The term "dynamic carbon footprinting" can be used in at least three different ways, as if we needed more confusion.
- As opposed to static carbon footprinting, I think of dynamic carbon footprinting as a method that takes into account the time dimension. When certain emissions are generated is as important as the quantity of those emissions. The timing is critical in analyzing a whole range of carbon emission and sequestration processes: CO2 gradually absorbed over time by newly planted trees, natural systems (such as soil) and products (such as wooden furniture or building components) that sequester CO2 for limited periods, emissions generated throughout a long use-phase for a durable product (especially in comparison to the production emissions generated at the beginning), etc. [More on this in previous posts: 1 2 3]
Businesses operating in a carbon-constrained world may evaluate each other's carbon footprints in a continuous attempt to minimize overall carbon emissions in their value chains. For example, this could involve comparing the footprints of similar products made in different parts of the world while choosing global suppliers . The competitive dynamics involved in these emission reduction efforts have led to the term "dynamic carbon footprinting". [More]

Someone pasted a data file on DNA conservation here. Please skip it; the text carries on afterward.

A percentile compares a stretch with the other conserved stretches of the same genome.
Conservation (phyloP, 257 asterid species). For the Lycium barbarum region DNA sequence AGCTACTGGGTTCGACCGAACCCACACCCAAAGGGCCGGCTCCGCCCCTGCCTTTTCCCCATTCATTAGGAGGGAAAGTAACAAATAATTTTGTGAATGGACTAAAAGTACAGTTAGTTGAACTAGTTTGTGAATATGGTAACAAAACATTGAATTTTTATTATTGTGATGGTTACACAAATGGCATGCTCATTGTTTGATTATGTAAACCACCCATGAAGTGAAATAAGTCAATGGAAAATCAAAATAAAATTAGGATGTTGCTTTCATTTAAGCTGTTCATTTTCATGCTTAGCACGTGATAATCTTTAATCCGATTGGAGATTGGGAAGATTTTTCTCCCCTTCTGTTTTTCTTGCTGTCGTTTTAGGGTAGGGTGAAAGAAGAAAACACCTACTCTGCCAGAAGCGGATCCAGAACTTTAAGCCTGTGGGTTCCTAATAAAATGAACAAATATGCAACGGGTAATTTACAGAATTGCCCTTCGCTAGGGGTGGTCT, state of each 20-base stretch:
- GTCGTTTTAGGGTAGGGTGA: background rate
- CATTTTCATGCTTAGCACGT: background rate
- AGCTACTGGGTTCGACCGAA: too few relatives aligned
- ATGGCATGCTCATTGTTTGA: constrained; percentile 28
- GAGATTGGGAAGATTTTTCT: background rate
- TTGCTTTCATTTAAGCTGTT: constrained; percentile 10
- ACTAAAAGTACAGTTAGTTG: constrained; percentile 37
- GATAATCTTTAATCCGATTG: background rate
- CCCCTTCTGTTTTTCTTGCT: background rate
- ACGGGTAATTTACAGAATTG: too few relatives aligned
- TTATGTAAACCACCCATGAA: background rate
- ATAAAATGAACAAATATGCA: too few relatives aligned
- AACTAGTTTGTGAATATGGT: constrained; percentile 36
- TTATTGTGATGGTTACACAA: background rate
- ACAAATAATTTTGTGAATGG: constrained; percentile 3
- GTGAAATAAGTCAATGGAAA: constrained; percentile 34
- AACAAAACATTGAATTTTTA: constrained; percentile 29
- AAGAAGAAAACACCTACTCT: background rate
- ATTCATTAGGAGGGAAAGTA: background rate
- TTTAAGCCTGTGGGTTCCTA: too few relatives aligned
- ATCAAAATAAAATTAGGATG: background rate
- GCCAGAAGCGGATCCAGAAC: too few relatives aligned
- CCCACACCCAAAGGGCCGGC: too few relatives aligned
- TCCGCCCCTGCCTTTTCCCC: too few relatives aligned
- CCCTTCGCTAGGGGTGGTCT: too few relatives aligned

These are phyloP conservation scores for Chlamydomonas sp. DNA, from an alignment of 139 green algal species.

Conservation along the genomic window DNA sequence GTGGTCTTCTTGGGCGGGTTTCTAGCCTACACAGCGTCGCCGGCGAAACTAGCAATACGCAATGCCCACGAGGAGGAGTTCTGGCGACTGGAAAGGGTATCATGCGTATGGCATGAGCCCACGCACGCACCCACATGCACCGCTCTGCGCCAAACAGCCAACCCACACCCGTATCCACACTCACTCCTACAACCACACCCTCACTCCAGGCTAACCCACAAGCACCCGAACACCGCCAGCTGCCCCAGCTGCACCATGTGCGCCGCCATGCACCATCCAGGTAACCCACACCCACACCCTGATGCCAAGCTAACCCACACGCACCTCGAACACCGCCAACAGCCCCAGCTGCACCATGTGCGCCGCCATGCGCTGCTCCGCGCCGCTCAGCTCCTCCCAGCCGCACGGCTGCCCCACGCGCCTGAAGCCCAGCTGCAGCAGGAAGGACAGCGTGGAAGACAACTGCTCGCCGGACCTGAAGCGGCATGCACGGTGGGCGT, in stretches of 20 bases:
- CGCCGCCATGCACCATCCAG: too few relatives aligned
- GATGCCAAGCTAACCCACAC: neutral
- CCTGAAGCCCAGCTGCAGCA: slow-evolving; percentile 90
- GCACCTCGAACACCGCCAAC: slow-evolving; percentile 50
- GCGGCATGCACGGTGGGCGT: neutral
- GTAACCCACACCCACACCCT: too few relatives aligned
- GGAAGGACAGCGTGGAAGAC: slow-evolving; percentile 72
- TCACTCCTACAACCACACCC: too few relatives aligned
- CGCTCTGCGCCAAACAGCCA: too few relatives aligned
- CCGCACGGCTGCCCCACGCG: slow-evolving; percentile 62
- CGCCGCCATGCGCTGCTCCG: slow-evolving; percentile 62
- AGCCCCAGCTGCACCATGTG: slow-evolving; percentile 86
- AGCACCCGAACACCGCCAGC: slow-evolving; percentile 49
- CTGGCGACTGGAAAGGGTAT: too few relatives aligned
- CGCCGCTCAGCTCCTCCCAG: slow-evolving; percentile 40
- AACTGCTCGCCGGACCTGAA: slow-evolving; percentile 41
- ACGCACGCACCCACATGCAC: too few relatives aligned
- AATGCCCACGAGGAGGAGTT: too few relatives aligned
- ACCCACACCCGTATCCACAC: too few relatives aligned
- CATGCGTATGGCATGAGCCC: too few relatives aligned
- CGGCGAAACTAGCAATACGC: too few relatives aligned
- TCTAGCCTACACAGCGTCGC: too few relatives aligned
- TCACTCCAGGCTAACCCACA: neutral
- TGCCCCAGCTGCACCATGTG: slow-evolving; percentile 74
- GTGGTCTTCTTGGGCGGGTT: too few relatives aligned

The least interesting and unduly complicated use of the term has to do with displaying "dynamic carbon labels" for RFID tagged goods using NFC enabled mobile phones. The idea is that each "instance" of a product has a different footprint, because of differences in transport and storage emissions. A consumer could check the carbon footprint of a product on the store shelf using a mobile phone and get a number that is good for just that store. [More]